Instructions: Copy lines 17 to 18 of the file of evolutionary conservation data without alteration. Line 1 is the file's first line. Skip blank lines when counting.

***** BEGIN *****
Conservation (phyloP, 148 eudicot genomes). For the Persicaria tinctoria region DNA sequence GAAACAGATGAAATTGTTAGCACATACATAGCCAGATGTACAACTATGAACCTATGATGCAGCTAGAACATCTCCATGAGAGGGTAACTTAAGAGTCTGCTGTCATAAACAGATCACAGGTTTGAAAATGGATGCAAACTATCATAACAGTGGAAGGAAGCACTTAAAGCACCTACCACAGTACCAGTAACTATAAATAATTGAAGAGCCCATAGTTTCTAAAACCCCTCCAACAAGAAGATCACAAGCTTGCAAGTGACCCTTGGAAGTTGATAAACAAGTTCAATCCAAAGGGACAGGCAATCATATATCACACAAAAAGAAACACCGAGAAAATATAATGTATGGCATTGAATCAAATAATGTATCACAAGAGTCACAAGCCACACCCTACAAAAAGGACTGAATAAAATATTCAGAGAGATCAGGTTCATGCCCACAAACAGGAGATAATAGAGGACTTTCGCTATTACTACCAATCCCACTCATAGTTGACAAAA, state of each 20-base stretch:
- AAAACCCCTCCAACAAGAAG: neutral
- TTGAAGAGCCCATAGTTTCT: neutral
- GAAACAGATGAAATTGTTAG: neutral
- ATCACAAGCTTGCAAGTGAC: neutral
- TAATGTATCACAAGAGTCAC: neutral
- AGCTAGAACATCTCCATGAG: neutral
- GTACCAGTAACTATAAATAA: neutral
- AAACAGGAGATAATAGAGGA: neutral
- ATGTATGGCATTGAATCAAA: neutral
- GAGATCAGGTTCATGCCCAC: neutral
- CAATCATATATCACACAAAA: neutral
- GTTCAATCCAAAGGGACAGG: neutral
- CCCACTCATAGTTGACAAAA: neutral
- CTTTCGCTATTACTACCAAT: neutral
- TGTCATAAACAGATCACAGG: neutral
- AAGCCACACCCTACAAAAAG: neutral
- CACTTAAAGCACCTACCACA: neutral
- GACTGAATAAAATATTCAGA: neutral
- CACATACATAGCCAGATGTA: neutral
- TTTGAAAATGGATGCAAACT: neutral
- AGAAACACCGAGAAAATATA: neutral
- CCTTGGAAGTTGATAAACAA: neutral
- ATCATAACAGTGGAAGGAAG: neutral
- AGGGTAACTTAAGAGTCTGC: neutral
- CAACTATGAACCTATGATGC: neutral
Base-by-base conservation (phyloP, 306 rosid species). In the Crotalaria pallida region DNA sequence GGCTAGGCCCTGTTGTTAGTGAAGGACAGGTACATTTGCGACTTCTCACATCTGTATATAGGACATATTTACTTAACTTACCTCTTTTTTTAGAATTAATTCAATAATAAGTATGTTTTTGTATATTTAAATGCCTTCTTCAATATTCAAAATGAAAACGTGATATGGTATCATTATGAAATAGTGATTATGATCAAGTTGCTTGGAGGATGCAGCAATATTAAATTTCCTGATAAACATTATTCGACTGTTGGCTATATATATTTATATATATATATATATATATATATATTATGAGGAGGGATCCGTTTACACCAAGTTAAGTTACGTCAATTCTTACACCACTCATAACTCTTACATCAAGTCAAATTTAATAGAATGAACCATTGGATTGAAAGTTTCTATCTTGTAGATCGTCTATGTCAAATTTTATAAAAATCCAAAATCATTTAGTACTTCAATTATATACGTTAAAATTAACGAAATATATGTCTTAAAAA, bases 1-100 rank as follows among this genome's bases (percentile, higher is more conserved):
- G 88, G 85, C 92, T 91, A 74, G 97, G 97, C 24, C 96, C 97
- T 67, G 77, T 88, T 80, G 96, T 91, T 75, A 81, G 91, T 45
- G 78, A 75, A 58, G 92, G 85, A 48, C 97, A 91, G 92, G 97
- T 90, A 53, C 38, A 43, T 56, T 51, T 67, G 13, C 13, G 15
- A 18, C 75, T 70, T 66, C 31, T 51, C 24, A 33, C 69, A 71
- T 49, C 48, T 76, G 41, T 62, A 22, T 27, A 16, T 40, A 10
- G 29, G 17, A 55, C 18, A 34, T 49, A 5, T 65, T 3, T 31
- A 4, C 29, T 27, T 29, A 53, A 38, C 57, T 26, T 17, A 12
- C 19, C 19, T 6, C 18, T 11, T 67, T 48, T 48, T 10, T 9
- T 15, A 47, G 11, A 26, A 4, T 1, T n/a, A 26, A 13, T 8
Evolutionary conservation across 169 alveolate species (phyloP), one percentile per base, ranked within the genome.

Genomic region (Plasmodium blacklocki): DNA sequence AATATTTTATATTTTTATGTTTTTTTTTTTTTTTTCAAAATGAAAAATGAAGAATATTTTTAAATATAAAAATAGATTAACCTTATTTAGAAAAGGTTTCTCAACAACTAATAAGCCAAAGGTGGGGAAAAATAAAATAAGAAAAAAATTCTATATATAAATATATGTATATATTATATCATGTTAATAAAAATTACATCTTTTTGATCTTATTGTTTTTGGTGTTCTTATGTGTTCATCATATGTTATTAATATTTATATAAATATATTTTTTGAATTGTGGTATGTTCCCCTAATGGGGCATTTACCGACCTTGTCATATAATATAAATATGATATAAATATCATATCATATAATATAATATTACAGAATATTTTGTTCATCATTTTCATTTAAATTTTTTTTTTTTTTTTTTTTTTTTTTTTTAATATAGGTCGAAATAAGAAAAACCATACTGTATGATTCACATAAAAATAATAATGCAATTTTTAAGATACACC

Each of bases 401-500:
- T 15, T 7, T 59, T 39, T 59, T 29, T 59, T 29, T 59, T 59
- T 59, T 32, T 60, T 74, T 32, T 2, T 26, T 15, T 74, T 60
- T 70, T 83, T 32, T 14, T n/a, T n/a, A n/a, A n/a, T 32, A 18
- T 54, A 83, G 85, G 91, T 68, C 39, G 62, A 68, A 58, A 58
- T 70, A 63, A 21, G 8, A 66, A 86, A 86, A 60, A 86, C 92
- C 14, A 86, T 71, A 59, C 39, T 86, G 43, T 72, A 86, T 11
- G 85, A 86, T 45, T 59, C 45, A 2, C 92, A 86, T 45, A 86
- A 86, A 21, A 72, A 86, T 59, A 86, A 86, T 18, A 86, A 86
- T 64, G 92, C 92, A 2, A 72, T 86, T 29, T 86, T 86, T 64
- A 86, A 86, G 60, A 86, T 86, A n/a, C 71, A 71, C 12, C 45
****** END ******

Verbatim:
- AAGCCACACCCTACAAAAAG: neutral
- CACTTAAAGCACCTACCACA: neutral